Once upon a time, in a land very much like yours, there were reliable, not-magic ways to keep people healthy and avoid a whole roster of dreadful diseases - diseases that pock your skin (measles and chickenpox), swell your face (mumps), clog your lungs (diphtheria, whooping cough, pneumonia, influenza) and, for some, cause premature death. But folks started to think that those ways - let's call them "vaccines" - were somehow bad for you, or not worth it. They didn't understand that vaccines' power to prevent disease compared with the risk that a shot might cause very bad reactions was 40,000-to-1. So, when it comes time (every year) to get the flu shot, we have to make the case all over again!
Consider this: During last year's flu season (through February 2019), the Centers for Disease Control and Prevention estimated that the influenza virus caused 9,600 to 15,900 deaths and 155,000 to 186,000 hospitalizations. The overwhelming majority of children who died in the 2018 epidemic had not been vaccinated. Even during the 2017-2018 season, which lasted longer than usual and caused a lot more infections than usual - and had a vaccine effectiveness rate of between 62% and 22% against various strains - the CDC says flu vaccines prevented 7.1 million illnesses, 3.7 million medical visits, 109,000 hospitalizations and 8,000 deaths.
So, the flu vaccine is available, and you should get it between now and the end of October - the sooner the better. Here's the info you need:
Who: The CDC recommends annual influenza vaccination for everyone 6 months and older with any licensed influenza vaccine that is appropriate for the recipient's age and health status (that info is below), and it expresses no preference for any one vaccine over another.
However, if you or your child has any chronic or acute health issues, ask your doctor what influenza vaccination guidelines and recommendations apply specifically to you. Don't just go get a shot at a local pharmacy without having that conversation first!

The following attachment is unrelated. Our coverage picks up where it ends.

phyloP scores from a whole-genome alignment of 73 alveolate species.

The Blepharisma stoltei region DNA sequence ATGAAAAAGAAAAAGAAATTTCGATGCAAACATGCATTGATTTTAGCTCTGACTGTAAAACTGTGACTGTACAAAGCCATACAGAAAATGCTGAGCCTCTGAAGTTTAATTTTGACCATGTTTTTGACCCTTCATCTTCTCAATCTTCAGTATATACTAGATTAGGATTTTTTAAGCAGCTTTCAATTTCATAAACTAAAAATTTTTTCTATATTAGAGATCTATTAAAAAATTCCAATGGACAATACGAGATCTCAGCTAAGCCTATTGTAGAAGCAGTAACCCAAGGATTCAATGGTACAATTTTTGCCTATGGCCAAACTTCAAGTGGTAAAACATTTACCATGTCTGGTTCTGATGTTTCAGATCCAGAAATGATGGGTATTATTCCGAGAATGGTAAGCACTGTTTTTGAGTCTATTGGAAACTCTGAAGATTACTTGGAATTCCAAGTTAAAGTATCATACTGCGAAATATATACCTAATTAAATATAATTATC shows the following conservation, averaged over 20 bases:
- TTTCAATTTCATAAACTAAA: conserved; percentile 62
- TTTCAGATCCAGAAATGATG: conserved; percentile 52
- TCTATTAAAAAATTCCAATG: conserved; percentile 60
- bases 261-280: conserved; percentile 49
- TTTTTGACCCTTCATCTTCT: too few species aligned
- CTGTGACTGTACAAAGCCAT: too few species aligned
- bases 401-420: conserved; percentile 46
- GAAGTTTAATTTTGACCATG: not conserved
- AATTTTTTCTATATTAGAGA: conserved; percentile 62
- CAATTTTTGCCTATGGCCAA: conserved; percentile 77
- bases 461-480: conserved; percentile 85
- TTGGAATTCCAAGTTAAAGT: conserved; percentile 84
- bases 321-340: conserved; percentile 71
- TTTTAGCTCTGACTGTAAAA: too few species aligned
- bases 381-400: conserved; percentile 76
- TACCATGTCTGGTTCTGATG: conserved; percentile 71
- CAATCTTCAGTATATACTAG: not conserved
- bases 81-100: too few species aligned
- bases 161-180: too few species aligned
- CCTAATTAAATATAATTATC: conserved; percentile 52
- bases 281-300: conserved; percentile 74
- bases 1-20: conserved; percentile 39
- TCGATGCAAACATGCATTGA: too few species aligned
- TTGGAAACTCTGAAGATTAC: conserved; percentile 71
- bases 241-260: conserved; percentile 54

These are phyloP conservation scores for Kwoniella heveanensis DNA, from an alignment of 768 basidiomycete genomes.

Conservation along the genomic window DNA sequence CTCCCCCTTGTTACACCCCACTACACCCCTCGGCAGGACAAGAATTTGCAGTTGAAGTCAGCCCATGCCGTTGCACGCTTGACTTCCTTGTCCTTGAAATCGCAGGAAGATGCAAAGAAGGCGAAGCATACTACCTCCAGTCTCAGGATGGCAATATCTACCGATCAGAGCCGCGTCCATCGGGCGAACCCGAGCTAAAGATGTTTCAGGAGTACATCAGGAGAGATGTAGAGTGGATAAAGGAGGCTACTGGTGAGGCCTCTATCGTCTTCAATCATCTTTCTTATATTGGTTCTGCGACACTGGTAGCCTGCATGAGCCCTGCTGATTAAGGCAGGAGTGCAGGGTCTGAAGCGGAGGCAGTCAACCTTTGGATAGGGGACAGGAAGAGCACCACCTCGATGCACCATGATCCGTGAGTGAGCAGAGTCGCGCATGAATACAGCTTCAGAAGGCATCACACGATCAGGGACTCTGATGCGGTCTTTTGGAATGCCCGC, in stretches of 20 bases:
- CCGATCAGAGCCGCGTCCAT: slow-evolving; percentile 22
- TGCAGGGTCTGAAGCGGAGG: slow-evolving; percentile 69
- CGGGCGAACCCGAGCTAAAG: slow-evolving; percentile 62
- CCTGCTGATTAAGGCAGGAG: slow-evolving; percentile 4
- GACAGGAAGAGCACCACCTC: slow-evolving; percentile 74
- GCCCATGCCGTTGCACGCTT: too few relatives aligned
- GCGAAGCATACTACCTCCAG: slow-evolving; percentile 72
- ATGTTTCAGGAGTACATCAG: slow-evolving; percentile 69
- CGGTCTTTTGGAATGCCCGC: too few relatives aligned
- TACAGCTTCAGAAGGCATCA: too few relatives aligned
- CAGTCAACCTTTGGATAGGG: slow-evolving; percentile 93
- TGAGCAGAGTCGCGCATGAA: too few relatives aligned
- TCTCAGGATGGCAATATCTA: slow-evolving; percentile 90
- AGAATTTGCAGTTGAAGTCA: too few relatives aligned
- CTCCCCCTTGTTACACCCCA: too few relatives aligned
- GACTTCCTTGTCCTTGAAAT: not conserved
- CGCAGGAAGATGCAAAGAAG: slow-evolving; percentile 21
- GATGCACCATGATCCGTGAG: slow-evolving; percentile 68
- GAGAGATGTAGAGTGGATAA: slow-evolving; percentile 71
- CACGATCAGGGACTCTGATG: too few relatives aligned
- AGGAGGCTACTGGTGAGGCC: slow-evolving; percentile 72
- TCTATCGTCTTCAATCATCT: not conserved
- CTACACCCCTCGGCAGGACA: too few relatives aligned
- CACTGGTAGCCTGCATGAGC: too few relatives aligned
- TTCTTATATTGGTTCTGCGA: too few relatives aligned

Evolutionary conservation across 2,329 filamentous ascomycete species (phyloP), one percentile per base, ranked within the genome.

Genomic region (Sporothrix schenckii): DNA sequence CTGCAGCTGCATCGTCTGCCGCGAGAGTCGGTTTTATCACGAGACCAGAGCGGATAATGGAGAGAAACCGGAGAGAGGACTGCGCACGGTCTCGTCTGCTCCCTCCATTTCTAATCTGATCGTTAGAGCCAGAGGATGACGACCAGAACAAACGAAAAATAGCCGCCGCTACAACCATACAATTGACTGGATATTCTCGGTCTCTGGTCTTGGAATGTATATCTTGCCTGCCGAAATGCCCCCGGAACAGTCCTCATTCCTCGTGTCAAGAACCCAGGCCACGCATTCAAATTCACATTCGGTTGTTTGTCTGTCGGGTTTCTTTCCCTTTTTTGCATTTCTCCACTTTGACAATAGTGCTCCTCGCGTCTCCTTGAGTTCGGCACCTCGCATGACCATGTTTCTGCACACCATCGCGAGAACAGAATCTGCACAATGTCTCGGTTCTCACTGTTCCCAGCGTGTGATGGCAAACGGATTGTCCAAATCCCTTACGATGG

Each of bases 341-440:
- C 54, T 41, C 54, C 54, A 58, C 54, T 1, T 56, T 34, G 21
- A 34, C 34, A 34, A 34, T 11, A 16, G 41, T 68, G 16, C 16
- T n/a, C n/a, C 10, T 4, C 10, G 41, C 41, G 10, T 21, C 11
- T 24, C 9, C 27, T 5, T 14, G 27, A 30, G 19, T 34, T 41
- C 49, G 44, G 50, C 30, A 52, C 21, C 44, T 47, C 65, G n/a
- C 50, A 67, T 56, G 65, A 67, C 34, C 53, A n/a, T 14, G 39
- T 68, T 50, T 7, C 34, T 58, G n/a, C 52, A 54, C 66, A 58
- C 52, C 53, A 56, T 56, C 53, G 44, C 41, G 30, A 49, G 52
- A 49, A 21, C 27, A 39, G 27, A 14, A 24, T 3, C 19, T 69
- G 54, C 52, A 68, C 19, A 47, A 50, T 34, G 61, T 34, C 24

Of special note: The CDC says the vaccine is an increased priority for anyone with a BMI of 40 or greater; residents of nursing homes and long-term care facilities; people who are immunocompromised; pregnant women; adults and children who have chronic pulmonary (including asthma), cardiovascular (excluding isolated high blood pressure), renal, hepatic, neurologic, hematologic or metabolic disorders - including diabetes; children from 6 months up to their 5th birthday; and everyone 50-plus. That's because chances are, the flu will be more severe and cause more complications for these folks.
What: The vaccines have been updated from last year's, so hopefully they will be even more effective. There are inactivated trivalent vaccines (regular and high dose) that cover three strains of the flu and inactivated quadrivalent shots that covers four strains. The Afluria Quadrivalent IIV4 vaccine (along with the other quadrivalent vaccines) is now available to anyone 6 months of age or older; Afluria used to be just for those 5 or older.
One recombinant influenza vaccine, Flublok Quadrivalent (RIV4), is indicated for people 18 and older and is made without the use of influenza viruses (it has antigens) or eggs.
How: Kids 6 months through eight years of age who have never had a flu vaccine need two doses administered a minimum of four weeks apart for optimal protection. Adults and children ages 9 and older need only one dose. Folks 65 and older can have either a high-dose trivalent or a quadrivalent vaccine, as they choose.
One more thing: After you get your flu shot, ask your doc what other vaccinations and boosters you and your kids may need. The current re-emergence of the measles, which was once thought to be vanquished, is a warning shot. From Jan. 1 to Aug. 29, 2019, 1,234 cases have been confirmed in 31 states. Among those folks, 125 were hospitalized and 65 reported having complications, including pneumonia and encephalitis. So get your shots. The sooner the better!
Distributed by King Features Syndicate, Inc.